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Healthcare is the center of attention right now. Unfortunately, hackers are taking notice too.

February 22, 2021The Coffey Team

The healthcare industry experiences cyberattacks more often than any other industry. Hospitals, labs, pharmaceutical companies and insurance providers are common targets. These systems are loaded with sensitive information—and the cost of a data breach is high. Healthcare companies incur an average of $7.13 million in costs per breach, according to IBM’s 2020 Cost of a Data Breach Report.

The industry is fighting back. From 2020 to 2025, healthcare entities are expected to spend $125 billion on cybersecurity. But the key to successful action is understanding the challenges and how the situation is evolving. Here are a few things to keep in mind.

COVID-19 and the current state of cybersecurity

Telehealth and remote working mean that networks have many endpoints outside the enterprise firewall. Even under the best of circumstances, this can make a network more vulnerable. But it’s even more complicated since phishing is a favorite tool of hackers.

Employees are urged to be on the lookout for phishing. But providers and staff are stretched thin. And phishing messages look more legitimate than ever. It’s a dangerous situation that can easily give hackers access to an entire network.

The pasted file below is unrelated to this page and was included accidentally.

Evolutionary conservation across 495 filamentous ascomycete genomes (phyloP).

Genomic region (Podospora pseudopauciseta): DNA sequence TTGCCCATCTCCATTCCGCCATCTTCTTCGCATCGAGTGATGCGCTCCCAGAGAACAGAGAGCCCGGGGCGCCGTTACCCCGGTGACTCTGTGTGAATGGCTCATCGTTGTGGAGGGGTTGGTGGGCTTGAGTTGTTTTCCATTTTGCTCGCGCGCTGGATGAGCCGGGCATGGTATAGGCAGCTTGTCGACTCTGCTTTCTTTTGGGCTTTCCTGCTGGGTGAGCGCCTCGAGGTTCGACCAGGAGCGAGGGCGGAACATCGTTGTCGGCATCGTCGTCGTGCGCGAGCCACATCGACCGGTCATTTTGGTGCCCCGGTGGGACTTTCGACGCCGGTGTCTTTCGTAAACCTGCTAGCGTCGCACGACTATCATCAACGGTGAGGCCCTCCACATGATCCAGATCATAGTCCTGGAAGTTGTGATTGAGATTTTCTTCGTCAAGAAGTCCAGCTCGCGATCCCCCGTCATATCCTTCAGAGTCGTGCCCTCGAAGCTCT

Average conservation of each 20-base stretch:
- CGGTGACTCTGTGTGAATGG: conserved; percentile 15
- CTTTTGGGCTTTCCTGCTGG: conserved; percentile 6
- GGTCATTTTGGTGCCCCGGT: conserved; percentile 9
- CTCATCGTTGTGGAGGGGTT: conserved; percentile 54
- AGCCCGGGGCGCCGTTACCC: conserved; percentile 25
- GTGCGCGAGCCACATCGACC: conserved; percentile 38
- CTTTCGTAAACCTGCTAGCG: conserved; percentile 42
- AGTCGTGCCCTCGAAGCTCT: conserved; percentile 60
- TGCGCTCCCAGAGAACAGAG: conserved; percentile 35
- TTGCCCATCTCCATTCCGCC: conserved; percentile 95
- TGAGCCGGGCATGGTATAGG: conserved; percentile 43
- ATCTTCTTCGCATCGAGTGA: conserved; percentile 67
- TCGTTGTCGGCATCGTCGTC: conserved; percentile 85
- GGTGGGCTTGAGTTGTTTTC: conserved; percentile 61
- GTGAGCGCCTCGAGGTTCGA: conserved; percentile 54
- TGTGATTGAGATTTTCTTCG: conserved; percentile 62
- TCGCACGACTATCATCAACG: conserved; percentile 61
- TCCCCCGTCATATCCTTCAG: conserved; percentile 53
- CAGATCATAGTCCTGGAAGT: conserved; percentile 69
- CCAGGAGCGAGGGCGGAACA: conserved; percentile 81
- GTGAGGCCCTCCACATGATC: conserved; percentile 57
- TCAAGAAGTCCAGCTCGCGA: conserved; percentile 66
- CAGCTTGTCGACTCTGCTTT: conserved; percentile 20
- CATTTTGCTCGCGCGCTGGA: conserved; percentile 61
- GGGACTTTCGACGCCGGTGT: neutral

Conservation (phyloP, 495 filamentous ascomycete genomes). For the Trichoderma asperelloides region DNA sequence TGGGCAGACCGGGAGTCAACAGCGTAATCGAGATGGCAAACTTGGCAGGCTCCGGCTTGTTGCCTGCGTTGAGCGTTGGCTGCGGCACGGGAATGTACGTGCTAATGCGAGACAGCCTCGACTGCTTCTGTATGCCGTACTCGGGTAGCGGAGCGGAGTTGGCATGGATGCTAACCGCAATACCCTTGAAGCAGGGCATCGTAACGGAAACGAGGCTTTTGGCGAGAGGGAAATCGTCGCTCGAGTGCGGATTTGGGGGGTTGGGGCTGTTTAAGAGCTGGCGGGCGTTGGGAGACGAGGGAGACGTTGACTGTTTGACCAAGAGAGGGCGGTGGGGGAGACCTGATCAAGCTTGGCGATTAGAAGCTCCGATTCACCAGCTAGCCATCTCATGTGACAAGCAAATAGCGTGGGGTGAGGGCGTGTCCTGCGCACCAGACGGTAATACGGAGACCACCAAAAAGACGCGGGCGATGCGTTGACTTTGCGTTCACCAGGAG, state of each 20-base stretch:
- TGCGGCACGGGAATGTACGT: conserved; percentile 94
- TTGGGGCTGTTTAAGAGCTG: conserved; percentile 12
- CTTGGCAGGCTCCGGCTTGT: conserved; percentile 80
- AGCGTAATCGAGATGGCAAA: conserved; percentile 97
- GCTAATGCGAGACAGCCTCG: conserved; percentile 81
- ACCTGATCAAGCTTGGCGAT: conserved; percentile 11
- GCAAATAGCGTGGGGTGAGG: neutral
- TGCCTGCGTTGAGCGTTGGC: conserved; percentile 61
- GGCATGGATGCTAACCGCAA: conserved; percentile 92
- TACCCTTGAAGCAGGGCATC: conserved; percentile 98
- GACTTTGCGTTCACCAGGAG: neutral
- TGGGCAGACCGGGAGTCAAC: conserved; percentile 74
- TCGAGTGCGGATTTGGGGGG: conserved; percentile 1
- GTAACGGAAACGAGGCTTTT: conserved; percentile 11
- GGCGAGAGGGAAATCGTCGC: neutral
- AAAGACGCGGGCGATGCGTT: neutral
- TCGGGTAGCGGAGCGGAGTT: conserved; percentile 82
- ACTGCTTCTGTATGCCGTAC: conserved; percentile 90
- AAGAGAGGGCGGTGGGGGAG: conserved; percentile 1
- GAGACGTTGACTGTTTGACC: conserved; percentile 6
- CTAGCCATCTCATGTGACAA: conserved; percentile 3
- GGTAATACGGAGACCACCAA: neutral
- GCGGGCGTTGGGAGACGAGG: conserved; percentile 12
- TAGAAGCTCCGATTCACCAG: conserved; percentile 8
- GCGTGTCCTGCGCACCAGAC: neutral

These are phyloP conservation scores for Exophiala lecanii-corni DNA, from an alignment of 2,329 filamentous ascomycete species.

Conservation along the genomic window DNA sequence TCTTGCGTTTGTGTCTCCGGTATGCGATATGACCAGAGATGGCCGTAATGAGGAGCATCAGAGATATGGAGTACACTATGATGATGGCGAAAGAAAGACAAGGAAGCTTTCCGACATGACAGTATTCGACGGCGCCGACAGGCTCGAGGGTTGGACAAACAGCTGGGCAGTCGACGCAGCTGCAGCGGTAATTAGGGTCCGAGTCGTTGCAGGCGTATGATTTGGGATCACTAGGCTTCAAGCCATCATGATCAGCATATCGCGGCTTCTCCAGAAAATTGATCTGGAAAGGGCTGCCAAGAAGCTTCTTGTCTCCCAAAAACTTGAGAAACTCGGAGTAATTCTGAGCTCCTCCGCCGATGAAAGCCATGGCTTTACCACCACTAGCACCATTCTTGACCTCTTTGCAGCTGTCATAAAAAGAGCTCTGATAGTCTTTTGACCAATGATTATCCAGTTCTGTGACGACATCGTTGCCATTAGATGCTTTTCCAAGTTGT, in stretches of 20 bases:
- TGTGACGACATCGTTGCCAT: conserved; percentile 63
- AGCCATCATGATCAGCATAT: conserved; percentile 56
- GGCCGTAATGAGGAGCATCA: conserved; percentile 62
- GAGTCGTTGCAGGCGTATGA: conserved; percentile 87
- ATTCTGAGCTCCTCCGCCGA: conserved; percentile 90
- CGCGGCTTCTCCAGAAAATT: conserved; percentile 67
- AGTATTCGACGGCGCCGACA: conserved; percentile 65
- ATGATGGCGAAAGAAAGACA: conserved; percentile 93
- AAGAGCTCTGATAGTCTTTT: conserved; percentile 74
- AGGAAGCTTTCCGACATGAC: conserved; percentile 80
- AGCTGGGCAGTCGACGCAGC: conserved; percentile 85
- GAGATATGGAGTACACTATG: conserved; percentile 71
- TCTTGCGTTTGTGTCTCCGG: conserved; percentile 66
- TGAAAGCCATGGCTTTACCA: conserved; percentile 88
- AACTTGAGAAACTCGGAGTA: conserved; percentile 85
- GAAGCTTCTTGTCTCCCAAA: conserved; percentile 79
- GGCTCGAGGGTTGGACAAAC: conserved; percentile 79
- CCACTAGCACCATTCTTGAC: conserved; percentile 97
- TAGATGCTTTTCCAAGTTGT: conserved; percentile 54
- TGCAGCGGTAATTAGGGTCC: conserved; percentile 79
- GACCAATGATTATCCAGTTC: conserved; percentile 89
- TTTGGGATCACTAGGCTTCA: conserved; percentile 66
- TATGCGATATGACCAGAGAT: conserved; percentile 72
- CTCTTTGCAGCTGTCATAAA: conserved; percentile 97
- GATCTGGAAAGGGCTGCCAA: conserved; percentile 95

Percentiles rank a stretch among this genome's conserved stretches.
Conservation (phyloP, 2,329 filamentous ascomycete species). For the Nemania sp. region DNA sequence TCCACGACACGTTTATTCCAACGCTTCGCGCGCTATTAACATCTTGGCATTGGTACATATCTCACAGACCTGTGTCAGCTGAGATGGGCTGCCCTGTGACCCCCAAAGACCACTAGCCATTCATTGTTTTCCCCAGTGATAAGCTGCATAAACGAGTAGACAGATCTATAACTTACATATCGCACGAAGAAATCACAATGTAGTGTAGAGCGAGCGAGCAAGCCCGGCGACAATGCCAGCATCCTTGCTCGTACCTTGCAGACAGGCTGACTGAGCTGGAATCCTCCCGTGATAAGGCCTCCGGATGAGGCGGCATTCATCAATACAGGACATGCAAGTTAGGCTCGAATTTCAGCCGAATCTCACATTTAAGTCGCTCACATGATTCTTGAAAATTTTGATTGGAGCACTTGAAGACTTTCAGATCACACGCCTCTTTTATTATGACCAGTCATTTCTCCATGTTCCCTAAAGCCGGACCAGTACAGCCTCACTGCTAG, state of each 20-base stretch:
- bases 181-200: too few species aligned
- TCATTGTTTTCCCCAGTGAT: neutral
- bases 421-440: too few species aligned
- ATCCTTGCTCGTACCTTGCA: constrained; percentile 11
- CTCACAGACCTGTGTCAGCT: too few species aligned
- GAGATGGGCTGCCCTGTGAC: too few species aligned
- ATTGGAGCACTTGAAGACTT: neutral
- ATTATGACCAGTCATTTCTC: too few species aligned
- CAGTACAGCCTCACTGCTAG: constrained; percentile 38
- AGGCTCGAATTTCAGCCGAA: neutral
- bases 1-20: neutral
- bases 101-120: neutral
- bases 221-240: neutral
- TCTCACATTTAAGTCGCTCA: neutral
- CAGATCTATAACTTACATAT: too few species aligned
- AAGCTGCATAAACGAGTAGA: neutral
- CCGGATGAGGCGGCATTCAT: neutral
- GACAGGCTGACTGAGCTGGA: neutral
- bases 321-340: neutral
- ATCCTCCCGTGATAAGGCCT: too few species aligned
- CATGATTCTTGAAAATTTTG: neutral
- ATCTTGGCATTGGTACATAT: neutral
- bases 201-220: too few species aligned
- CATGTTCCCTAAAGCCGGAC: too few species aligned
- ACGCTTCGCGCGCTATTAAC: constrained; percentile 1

Many hackers aren’t satisfied with gathering data. Ransomware attacks are becoming more popular. Extortion happens in about half of these incidents. The new trend is disabling restoration platforms in order to increase the pressure for institutions to pay up.

It has the makings of a disaster. But it doesn’t have to be.

How to defend against cyberattacks in 2021

A solid cybersecurity plan starts with experts who specialize in this field. However, staffing itself can be a challenge, especially outside of metropolitan areas. For many organizations, cybersecurity is a new area—and therefore without a budget, structure or resources. It can be daunting.

However, protecting your organization calls for both enhanced technology and common sense. Here are steps to consider:

  • Train workers. IBM found that 95% of data breaches are caused by human error. It can be hard to train during a pandemic, but many organizations are opting for firsthand experience. They’re creating their own phishing emails to show employees how easy it is to be fooled. The system then takes users to educational content, like a video.
  • Revisit passwords. Complex passwords make a difference. Mandate changing passwords frequently. Consider implementing two-factor authentication.
  • Invest in infrastructure. Start with an endpoint detection and response (EDR) platform. It secures end devices. Free EDR tools are available, but hackers often reverse engineer them. So it’s a good idea to purchase stronger protection. The next step? A security information and event management (SIEM) platform to monitor EDR data, identify risks and prevent damage. Finally, consider a mobile device management (MDM) platform. It will overlap with the EDR and allow IT to lock down USB ports on devices to protect data. It can also wipe devices remotely.

Do what you can, where you are, now. Hackers won’t wait for you to catch up.

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